Friends

22 June 2019

DARE TO BE SCARED



DARE TO BE SCARED


The room was cold. The fire, now no more than dying embers, made the fireplace look like a cavernous hole surrounded by a black marble mantelpiece. The unfinished drapes hung at the window awaiting final measurement. In the swelling silence Ellie Peterson was thankful that she couldn’t see outside.
An hour ago the sound of footsteps had unnerved her. Petrified she had waited for the door to open but nothing happened and the footsteps died away. Now, except for the creaking stair, the house was eerily quiet. She sat on the hard wooden settle, her body taut against the high back, feeling the terror in her spine. Dare she move? Would the spirits know of her presence if she did?
            She wanted to believe the occupants had returned but they knew she was there so they surely would have called out. Her mind switched. Maybe it had been a burglar. If it was he was being terribly quiet. There were no other noises to indicate that drawers were being searched or cupboards ransacked.
            The New Year’s Eve party seemed so long ago. The usual gang had turned up at Lacey’s Wine Bar with one extra, a boy called Ram who told stories about ghosts. While they drank in abundance someone mentioned the big house on the hill, saying it was haunted.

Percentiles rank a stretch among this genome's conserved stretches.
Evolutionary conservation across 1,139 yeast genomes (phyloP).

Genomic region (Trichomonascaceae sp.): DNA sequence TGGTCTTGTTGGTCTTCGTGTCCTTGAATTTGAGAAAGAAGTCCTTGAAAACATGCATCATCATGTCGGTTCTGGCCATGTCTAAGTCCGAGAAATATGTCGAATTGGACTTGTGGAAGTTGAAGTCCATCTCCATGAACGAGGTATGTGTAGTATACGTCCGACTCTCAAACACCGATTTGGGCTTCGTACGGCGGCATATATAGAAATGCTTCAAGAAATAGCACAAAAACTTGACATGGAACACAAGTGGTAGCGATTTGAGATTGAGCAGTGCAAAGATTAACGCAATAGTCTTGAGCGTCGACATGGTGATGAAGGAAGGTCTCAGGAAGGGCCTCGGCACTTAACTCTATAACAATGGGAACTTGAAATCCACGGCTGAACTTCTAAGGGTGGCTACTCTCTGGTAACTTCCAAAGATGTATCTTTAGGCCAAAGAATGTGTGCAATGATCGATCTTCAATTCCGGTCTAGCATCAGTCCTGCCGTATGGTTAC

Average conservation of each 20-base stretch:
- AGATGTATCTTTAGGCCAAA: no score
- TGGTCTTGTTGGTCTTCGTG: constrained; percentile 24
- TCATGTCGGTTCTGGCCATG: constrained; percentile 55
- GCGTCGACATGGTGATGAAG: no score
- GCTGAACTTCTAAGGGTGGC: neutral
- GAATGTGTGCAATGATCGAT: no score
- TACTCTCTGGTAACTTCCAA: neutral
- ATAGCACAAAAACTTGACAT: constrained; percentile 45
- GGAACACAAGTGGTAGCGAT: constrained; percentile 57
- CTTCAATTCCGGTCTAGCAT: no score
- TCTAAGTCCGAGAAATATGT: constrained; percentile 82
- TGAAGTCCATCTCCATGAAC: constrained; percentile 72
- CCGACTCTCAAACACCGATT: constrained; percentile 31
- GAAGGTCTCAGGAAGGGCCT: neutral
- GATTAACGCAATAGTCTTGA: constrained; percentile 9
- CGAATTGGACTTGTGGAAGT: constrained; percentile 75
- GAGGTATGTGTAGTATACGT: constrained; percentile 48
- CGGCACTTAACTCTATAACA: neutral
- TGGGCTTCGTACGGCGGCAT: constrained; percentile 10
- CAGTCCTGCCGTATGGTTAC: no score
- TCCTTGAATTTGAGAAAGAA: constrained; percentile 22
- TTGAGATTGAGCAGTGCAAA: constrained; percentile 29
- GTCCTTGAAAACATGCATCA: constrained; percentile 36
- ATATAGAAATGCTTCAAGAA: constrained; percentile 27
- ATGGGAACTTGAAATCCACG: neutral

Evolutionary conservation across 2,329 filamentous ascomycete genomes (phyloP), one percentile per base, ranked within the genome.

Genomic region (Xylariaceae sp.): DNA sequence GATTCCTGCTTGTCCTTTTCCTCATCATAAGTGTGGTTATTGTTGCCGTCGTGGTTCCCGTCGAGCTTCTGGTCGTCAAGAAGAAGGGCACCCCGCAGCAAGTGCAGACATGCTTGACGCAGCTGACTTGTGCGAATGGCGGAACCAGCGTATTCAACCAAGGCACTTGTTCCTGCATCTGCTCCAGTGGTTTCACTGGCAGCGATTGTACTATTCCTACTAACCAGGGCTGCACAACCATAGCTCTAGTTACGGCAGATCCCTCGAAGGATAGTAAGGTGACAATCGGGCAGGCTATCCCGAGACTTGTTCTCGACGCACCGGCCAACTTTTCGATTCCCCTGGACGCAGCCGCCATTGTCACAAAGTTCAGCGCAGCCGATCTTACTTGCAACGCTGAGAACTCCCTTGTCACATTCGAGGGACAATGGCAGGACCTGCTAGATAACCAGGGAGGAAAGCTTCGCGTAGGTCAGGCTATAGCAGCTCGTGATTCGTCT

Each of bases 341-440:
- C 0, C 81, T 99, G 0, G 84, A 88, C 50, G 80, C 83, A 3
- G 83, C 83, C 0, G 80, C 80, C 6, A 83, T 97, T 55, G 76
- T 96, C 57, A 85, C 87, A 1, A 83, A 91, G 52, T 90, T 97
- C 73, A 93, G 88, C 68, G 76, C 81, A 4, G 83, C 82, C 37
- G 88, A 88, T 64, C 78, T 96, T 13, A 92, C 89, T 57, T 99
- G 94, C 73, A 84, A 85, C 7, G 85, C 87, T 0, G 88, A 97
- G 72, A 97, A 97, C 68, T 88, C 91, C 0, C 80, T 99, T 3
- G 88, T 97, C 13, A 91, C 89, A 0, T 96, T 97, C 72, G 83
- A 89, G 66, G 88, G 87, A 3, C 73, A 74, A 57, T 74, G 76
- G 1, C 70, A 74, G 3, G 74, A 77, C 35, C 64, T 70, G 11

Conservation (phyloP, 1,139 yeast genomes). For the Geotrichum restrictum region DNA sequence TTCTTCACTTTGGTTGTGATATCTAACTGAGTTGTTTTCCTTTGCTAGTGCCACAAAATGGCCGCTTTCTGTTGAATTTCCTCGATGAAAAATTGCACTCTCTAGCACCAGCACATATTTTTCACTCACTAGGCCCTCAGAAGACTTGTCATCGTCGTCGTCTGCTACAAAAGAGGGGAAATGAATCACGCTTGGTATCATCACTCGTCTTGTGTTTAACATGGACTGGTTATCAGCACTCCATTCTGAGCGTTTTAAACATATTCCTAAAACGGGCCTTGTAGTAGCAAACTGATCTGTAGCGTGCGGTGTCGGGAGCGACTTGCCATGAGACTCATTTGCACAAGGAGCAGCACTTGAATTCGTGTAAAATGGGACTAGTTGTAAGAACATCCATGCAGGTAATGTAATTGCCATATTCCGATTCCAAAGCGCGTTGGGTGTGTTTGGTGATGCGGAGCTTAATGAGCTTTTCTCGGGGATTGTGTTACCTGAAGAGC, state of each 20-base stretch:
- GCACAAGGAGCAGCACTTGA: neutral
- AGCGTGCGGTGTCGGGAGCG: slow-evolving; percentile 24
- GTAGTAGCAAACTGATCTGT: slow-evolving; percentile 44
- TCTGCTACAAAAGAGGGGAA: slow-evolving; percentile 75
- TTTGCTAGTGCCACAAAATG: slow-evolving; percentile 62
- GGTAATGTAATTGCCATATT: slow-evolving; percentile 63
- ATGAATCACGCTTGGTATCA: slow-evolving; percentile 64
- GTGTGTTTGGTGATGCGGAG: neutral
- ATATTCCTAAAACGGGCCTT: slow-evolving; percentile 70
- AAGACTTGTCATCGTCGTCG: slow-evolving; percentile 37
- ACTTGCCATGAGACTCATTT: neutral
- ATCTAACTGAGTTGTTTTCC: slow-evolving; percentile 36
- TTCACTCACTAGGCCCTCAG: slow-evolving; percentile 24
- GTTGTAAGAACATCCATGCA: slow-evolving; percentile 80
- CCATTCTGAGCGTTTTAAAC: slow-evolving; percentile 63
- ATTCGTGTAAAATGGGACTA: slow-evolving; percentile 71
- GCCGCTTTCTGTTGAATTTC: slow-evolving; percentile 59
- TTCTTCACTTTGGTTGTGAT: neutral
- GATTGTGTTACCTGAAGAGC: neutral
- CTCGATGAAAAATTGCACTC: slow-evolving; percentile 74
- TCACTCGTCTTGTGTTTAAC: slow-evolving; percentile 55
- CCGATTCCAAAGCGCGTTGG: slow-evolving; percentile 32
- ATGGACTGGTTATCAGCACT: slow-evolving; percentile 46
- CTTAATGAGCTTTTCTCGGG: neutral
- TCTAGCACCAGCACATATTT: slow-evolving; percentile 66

Ellie was taken aback for that house was where she would soon be working. The owner had commissioned her to replace the drapes in the dining room while the family was away in Tobago. In a mildly drunken state, she had scoffed at the suggestion of the place being haunted, saying it was all nonsense and bragging that she wasn’t in the least scared of ghosts. She didn’t mention that as a child she was scared to walk past the turreted property in case the ghost came out to get her.

It was Tom who dared her to spend the night there. Ellie had laughed and joked that she wouldn’t mind spending several nights there. And so she was dared so to do.
            She had telephoned Jacqueline McCleary the next day, asking for permission to stay until her work was completed. It would be so much better, she’d said, if she could devote all her time to the task and not have the inconvenience of travelling to and fro. Mrs McCleary was delighted, saying it would be useful to have someone in attendance during her absence. She would make up a bed in the west wing.